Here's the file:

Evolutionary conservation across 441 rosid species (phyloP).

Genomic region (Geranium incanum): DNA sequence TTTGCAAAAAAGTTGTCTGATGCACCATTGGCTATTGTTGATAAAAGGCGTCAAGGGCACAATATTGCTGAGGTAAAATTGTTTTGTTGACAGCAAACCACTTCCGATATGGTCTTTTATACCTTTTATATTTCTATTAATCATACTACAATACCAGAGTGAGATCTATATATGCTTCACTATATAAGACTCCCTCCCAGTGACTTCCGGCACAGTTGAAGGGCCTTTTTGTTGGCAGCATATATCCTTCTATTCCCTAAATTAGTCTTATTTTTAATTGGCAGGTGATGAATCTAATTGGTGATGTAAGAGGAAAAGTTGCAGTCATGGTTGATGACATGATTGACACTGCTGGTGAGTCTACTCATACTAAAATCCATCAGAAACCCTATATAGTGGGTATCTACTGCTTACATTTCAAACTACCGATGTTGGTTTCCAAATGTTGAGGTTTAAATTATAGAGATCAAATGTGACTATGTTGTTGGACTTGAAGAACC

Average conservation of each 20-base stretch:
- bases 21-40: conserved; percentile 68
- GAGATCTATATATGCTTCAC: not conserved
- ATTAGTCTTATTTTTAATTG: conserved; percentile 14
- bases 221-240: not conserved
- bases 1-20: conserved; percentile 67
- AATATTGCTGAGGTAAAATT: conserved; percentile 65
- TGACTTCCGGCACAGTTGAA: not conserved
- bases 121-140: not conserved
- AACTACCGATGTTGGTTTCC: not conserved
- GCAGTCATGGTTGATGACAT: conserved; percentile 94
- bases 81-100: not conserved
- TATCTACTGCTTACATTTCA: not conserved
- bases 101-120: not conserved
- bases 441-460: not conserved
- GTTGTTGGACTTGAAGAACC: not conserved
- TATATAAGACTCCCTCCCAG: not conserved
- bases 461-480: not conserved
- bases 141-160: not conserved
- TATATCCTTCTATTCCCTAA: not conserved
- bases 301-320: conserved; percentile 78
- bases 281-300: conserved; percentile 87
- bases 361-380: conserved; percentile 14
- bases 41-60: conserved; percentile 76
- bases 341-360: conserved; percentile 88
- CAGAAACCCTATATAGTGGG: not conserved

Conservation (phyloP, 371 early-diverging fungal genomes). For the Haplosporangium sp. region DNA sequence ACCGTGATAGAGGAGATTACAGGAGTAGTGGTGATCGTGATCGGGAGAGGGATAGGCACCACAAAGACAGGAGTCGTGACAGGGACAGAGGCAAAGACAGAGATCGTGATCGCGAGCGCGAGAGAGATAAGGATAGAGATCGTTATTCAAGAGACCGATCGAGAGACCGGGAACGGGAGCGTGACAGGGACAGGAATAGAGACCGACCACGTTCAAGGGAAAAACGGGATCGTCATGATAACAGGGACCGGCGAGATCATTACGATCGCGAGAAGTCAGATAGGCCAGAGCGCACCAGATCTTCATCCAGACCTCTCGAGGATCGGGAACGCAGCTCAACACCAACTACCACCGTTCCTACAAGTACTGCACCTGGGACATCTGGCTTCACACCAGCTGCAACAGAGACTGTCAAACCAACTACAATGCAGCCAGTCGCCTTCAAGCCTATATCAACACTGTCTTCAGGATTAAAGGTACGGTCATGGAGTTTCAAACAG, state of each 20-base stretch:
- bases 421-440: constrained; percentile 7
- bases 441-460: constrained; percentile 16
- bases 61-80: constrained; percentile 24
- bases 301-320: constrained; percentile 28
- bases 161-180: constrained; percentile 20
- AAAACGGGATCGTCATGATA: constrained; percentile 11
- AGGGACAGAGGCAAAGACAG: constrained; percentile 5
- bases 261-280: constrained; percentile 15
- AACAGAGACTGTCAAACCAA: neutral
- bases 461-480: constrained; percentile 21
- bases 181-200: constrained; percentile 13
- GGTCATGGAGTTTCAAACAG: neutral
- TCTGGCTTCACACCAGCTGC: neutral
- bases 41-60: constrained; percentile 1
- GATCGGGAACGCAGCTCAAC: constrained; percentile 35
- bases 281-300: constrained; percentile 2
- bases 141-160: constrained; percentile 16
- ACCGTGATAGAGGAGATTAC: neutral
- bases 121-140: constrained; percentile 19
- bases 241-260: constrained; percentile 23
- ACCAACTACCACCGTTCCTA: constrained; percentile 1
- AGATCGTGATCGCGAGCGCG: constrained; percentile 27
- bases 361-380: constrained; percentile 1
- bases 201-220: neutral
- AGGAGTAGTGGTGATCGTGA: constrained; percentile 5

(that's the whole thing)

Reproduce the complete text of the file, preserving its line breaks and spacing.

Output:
Evolutionary conservation across 441 rosid species (phyloP).

Genomic region (Geranium incanum): DNA sequence TTTGCAAAAAAGTTGTCTGATGCACCATTGGCTATTGTTGATAAAAGGCGTCAAGGGCACAATATTGCTGAGGTAAAATTGTTTTGTTGACAGCAAACCACTTCCGATATGGTCTTTTATACCTTTTATATTTCTATTAATCATACTACAATACCAGAGTGAGATCTATATATGCTTCACTATATAAGACTCCCTCCCAGTGACTTCCGGCACAGTTGAAGGGCCTTTTTGTTGGCAGCATATATCCTTCTATTCCCTAAATTAGTCTTATTTTTAATTGGCAGGTGATGAATCTAATTGGTGATGTAAGAGGAAAAGTTGCAGTCATGGTTGATGACATGATTGACACTGCTGGTGAGTCTACTCATACTAAAATCCATCAGAAACCCTATATAGTGGGTATCTACTGCTTACATTTCAAACTACCGATGTTGGTTTCCAAATGTTGAGGTTTAAATTATAGAGATCAAATGTGACTATGTTGTTGGACTTGAAGAACC

Average conservation of each 20-base stretch:
- bases 21-40: conserved; percentile 68
- GAGATCTATATATGCTTCAC: not conserved
- ATTAGTCTTATTTTTAATTG: conserved; percentile 14
- bases 221-240: not conserved
- bases 1-20: conserved; percentile 67
- AATATTGCTGAGGTAAAATT: conserved; percentile 65
- TGACTTCCGGCACAGTTGAA: not conserved
- bases 121-140: not conserved
- AACTACCGATGTTGGTTTCC: not conserved
- GCAGTCATGGTTGATGACAT: conserved; percentile 94
- bases 81-100: not conserved
- TATCTACTGCTTACATTTCA: not conserved
- bases 101-120: not conserved
- bases 441-460: not conserved
- GTTGTTGGACTTGAAGAACC: not conserved
- TATATAAGACTCCCTCCCAG: not conserved
- bases 461-480: not conserved
- bases 141-160: not conserved
- TATATCCTTCTATTCCCTAA: not conserved
- bases 301-320: conserved; percentile 78
- bases 281-300: conserved; percentile 87
- bases 361-380: conserved; percentile 14
- bases 41-60: conserved; percentile 76
- bases 341-360: conserved; percentile 88
- CAGAAACCCTATATAGTGGG: not conserved

Conservation (phyloP, 371 early-diverging fungal genomes). For the Haplosporangium sp. region DNA sequence ACCGTGATAGAGGAGATTACAGGAGTAGTGGTGATCGTGATCGGGAGAGGGATAGGCACCACAAAGACAGGAGTCGTGACAGGGACAGAGGCAAAGACAGAGATCGTGATCGCGAGCGCGAGAGAGATAAGGATAGAGATCGTTATTCAAGAGACCGATCGAGAGACCGGGAACGGGAGCGTGACAGGGACAGGAATAGAGACCGACCACGTTCAAGGGAAAAACGGGATCGTCATGATAACAGGGACCGGCGAGATCATTACGATCGCGAGAAGTCAGATAGGCCAGAGCGCACCAGATCTTCATCCAGACCTCTCGAGGATCGGGAACGCAGCTCAACACCAACTACCACCGTTCCTACAAGTACTGCACCTGGGACATCTGGCTTCACACCAGCTGCAACAGAGACTGTCAAACCAACTACAATGCAGCCAGTCGCCTTCAAGCCTATATCAACACTGTCTTCAGGATTAAAGGTACGGTCATGGAGTTTCAAACAG, state of each 20-base stretch:
- bases 421-440: constrained; percentile 7
- bases 441-460: constrained; percentile 16
- bases 61-80: constrained; percentile 24
- bases 301-320: constrained; percentile 28
- bases 161-180: constrained; percentile 20
- AAAACGGGATCGTCATGATA: constrained; percentile 11
- AGGGACAGAGGCAAAGACAG: constrained; percentile 5
- bases 261-280: constrained; percentile 15
- AACAGAGACTGTCAAACCAA: neutral
- bases 461-480: constrained; percentile 21
- bases 181-200: constrained; percentile 13
- GGTCATGGAGTTTCAAACAG: neutral
- TCTGGCTTCACACCAGCTGC: neutral
- bases 41-60: constrained; percentile 1
- GATCGGGAACGCAGCTCAAC: constrained; percentile 35
- bases 281-300: constrained; percentile 2
- bases 141-160: constrained; percentile 16
- ACCGTGATAGAGGAGATTAC: neutral
- bases 121-140: constrained; percentile 19
- bases 241-260: constrained; percentile 23
- ACCAACTACCACCGTTCCTA: constrained; percentile 1
- AGATCGTGATCGCGAGCGCG: constrained; percentile 27
- bases 361-380: constrained; percentile 1
- bases 201-220: neutral
- AGGAGTAGTGGTGATCGTGA: constrained; percentile 5